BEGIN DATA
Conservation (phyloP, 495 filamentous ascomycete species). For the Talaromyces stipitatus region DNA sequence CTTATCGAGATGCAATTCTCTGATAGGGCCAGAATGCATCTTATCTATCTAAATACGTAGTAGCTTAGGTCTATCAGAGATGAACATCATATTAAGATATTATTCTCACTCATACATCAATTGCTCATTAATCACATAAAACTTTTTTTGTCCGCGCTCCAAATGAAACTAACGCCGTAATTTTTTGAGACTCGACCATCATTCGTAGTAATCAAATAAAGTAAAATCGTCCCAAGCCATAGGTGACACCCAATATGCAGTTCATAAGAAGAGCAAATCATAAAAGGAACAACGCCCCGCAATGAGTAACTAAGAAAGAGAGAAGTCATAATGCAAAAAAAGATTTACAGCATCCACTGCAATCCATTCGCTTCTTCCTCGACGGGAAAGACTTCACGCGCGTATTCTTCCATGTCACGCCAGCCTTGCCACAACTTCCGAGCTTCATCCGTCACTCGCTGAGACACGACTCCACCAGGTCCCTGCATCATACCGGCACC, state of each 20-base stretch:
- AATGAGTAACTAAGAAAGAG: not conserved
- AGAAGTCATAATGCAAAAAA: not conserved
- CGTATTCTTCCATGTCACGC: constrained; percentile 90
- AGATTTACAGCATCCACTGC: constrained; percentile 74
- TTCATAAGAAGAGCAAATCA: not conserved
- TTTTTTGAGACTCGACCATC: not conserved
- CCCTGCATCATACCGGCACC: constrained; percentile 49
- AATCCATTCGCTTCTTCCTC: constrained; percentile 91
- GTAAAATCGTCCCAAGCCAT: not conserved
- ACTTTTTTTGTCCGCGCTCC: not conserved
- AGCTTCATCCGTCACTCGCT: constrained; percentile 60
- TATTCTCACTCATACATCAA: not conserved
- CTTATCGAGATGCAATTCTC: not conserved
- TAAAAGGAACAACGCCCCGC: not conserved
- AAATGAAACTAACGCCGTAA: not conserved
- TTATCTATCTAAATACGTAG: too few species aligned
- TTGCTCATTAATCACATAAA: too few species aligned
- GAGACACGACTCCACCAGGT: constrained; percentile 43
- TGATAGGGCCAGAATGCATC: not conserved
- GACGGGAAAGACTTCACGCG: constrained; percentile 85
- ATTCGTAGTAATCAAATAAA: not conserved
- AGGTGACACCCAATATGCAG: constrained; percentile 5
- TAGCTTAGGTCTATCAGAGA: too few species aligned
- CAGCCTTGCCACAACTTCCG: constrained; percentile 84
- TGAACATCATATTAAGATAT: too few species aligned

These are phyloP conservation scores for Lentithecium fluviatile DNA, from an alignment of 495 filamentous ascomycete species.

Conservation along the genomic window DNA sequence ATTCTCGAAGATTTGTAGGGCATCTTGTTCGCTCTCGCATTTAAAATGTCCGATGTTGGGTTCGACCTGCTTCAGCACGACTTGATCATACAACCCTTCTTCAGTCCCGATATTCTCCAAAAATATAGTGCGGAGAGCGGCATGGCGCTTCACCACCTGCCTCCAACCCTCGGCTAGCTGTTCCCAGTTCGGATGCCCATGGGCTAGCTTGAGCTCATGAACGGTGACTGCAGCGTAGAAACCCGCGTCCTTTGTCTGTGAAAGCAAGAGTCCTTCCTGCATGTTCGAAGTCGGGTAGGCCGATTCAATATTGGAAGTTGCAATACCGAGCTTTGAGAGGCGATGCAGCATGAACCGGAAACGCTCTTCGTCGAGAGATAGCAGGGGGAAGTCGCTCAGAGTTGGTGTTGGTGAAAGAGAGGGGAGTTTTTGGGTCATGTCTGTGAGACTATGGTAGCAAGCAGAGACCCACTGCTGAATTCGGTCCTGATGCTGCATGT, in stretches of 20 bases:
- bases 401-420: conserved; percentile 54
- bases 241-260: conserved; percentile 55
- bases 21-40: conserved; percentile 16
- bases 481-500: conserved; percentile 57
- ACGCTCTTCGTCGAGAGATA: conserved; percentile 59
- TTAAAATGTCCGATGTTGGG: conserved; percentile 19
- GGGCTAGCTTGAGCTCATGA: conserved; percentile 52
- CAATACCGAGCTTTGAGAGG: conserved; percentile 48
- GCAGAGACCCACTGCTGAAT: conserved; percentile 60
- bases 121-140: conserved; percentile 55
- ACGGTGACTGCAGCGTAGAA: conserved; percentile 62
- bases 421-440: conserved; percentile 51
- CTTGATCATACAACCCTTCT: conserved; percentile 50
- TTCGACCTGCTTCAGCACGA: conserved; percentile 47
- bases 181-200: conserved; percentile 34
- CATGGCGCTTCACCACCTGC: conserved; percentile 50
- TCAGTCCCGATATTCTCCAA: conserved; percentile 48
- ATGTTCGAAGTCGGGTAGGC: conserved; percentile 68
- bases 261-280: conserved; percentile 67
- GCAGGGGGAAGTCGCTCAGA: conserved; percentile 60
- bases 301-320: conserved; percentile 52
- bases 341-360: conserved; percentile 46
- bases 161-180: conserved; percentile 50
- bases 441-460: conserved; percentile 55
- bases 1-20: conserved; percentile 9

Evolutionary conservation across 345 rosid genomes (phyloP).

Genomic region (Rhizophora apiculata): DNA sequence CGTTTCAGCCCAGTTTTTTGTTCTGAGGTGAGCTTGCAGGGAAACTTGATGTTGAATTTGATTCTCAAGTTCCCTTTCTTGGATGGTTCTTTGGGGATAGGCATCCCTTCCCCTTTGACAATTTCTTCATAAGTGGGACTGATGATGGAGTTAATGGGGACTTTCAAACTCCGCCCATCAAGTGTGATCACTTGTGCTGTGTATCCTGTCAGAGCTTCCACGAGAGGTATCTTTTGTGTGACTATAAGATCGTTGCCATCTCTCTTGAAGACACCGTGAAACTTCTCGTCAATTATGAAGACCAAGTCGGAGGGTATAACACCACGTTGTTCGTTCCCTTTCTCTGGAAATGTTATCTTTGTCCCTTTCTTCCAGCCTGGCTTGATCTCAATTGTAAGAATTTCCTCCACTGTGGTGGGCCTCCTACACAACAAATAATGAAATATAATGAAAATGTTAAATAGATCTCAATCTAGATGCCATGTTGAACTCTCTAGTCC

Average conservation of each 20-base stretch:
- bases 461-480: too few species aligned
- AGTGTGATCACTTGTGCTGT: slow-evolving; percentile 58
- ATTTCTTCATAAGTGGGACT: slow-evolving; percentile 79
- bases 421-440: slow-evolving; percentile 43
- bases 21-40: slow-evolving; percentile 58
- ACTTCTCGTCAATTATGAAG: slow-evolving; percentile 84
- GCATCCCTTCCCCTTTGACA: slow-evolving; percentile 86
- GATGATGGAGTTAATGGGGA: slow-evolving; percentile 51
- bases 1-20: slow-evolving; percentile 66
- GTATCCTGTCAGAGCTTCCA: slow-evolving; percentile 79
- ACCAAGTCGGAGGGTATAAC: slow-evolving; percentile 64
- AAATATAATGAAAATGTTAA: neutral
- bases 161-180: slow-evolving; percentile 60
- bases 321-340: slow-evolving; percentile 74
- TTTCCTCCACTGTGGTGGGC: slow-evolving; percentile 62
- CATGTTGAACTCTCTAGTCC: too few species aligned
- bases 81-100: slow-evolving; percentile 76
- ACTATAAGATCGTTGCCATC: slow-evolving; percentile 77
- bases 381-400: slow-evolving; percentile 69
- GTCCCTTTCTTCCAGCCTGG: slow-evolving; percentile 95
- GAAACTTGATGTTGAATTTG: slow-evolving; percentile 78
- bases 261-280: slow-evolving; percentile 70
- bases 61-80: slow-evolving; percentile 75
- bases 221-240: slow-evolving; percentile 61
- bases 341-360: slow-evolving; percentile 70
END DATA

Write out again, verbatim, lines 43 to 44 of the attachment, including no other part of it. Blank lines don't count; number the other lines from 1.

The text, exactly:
- bases 181-200: conserved; percentile 34
- CATGGCGCTTCACCACCTGC: conserved; percentile 50